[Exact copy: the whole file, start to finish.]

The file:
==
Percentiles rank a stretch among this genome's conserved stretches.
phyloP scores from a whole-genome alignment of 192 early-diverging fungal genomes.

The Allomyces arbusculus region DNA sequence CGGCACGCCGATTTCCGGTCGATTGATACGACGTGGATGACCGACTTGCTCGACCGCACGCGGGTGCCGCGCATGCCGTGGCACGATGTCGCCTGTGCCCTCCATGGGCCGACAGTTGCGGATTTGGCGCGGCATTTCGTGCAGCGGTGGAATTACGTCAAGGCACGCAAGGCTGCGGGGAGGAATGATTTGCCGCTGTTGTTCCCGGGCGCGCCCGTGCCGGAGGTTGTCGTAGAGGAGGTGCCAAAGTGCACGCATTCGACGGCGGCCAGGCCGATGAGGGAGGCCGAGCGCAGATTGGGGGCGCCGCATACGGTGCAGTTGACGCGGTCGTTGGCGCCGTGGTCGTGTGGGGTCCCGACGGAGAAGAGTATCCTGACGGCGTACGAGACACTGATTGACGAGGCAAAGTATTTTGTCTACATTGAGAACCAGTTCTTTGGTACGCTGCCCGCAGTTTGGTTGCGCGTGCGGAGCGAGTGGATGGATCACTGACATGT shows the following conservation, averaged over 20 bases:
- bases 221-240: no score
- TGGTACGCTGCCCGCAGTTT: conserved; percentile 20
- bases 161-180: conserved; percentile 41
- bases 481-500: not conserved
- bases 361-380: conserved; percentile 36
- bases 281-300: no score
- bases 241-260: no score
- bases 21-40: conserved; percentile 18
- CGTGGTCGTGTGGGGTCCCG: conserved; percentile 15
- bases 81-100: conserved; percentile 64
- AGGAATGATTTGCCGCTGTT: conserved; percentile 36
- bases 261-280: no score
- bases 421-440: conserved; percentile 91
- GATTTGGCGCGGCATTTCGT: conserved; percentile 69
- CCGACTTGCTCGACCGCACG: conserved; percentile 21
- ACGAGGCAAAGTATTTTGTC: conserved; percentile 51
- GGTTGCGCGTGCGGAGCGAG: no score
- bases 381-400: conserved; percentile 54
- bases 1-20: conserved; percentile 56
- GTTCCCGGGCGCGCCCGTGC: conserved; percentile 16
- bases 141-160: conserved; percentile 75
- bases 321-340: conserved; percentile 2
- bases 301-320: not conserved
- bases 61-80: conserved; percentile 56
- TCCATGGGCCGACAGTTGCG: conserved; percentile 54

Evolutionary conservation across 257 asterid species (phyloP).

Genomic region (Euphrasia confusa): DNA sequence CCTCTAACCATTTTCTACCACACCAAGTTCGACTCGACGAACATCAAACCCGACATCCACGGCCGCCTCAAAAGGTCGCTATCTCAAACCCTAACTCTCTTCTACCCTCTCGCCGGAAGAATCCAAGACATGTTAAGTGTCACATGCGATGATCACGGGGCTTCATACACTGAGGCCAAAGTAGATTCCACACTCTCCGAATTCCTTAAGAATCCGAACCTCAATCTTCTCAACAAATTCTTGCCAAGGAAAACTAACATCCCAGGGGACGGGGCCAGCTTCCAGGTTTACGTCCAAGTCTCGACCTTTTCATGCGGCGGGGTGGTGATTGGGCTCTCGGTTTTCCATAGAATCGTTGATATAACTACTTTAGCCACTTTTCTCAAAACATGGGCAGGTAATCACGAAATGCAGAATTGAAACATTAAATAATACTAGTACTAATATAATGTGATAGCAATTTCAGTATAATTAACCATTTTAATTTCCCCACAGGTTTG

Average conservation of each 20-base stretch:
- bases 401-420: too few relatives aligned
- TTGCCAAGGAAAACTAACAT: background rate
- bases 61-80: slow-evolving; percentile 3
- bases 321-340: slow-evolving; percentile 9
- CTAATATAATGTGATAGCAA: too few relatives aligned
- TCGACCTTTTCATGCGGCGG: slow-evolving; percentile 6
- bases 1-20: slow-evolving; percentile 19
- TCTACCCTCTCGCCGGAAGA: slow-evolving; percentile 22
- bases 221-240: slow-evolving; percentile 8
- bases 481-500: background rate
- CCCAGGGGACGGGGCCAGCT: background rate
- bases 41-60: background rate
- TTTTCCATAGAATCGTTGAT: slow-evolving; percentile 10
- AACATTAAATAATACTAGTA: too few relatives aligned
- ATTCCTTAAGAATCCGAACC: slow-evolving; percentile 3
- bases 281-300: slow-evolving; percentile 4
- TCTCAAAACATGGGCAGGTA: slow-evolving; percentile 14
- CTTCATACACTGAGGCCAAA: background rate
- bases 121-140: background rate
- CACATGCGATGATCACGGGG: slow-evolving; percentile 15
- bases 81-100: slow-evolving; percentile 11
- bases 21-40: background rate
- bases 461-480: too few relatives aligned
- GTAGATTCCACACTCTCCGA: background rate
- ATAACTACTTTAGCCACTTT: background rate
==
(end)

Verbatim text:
Percentiles rank a stretch among this genome's conserved stretches.
phyloP scores from a whole-genome alignment of 192 early-diverging fungal genomes.

The Allomyces arbusculus region DNA sequence CGGCACGCCGATTTCCGGTCGATTGATACGACGTGGATGACCGACTTGCTCGACCGCACGCGGGTGCCGCGCATGCCGTGGCACGATGTCGCCTGTGCCCTCCATGGGCCGACAGTTGCGGATTTGGCGCGGCATTTCGTGCAGCGGTGGAATTACGTCAAGGCACGCAAGGCTGCGGGGAGGAATGATTTGCCGCTGTTGTTCCCGGGCGCGCCCGTGCCGGAGGTTGTCGTAGAGGAGGTGCCAAAGTGCACGCATTCGACGGCGGCCAGGCCGATGAGGGAGGCCGAGCGCAGATTGGGGGCGCCGCATACGGTGCAGTTGACGCGGTCGTTGGCGCCGTGGTCGTGTGGGGTCCCGACGGAGAAGAGTATCCTGACGGCGTACGAGACACTGATTGACGAGGCAAAGTATTTTGTCTACATTGAGAACCAGTTCTTTGGTACGCTGCCCGCAGTTTGGTTGCGCGTGCGGAGCGAGTGGATGGATCACTGACATGT shows the following conservation, averaged over 20 bases:
- bases 221-240: no score
- TGGTACGCTGCCCGCAGTTT: conserved; percentile 20
- bases 161-180: conserved; percentile 41
- bases 481-500: not conserved
- bases 361-380: conserved; percentile 36
- bases 281-300: no score
- bases 241-260: no score
- bases 21-40: conserved; percentile 18
- CGTGGTCGTGTGGGGTCCCG: conserved; percentile 15
- bases 81-100: conserved; percentile 64
- AGGAATGATTTGCCGCTGTT: conserved; percentile 36
- bases 261-280: no score
- bases 421-440: conserved; percentile 91
- GATTTGGCGCGGCATTTCGT: conserved; percentile 69
- CCGACTTGCTCGACCGCACG: conserved; percentile 21
- ACGAGGCAAAGTATTTTGTC: conserved; percentile 51
- GGTTGCGCGTGCGGAGCGAG: no score
- bases 381-400: conserved; percentile 54
- bases 1-20: conserved; percentile 56
- GTTCCCGGGCGCGCCCGTGC: conserved; percentile 16
- bases 141-160: conserved; percentile 75
- bases 321-340: conserved; percentile 2
- bases 301-320: not conserved
- bases 61-80: conserved; percentile 56
- TCCATGGGCCGACAGTTGCG: conserved; percentile 54

Evolutionary conservation across 257 asterid species (phyloP).

Genomic region (Euphrasia confusa): DNA sequence CCTCTAACCATTTTCTACCACACCAAGTTCGACTCGACGAACATCAAACCCGACATCCACGGCCGCCTCAAAAGGTCGCTATCTCAAACCCTAACTCTCTTCTACCCTCTCGCCGGAAGAATCCAAGACATGTTAAGTGTCACATGCGATGATCACGGGGCTTCATACACTGAGGCCAAAGTAGATTCCACACTCTCCGAATTCCTTAAGAATCCGAACCTCAATCTTCTCAACAAATTCTTGCCAAGGAAAACTAACATCCCAGGGGACGGGGCCAGCTTCCAGGTTTACGTCCAAGTCTCGACCTTTTCATGCGGCGGGGTGGTGATTGGGCTCTCGGTTTTCCATAGAATCGTTGATATAACTACTTTAGCCACTTTTCTCAAAACATGGGCAGGTAATCACGAAATGCAGAATTGAAACATTAAATAATACTAGTACTAATATAATGTGATAGCAATTTCAGTATAATTAACCATTTTAATTTCCCCACAGGTTTG

Average conservation of each 20-base stretch:
- bases 401-420: too few relatives aligned
- TTGCCAAGGAAAACTAACAT: background rate
- bases 61-80: slow-evolving; percentile 3
- bases 321-340: slow-evolving; percentile 9
- CTAATATAATGTGATAGCAA: too few relatives aligned
- TCGACCTTTTCATGCGGCGG: slow-evolving; percentile 6
- bases 1-20: slow-evolving; percentile 19
- TCTACCCTCTCGCCGGAAGA: slow-evolving; percentile 22
- bases 221-240: slow-evolving; percentile 8
- bases 481-500: background rate
- CCCAGGGGACGGGGCCAGCT: background rate
- bases 41-60: background rate
- TTTTCCATAGAATCGTTGAT: slow-evolving; percentile 10
- AACATTAAATAATACTAGTA: too few relatives aligned
- ATTCCTTAAGAATCCGAACC: slow-evolving; percentile 3
- bases 281-300: slow-evolving; percentile 4
- TCTCAAAACATGGGCAGGTA: slow-evolving; percentile 14
- CTTCATACACTGAGGCCAAA: background rate
- bases 121-140: background rate
- CACATGCGATGATCACGGGG: slow-evolving; percentile 15
- bases 81-100: slow-evolving; percentile 11
- bases 21-40: background rate
- bases 461-480: too few relatives aligned
- GTAGATTCCACACTCTCCGA: background rate
- ATAACTACTTTAGCCACTTT: background rate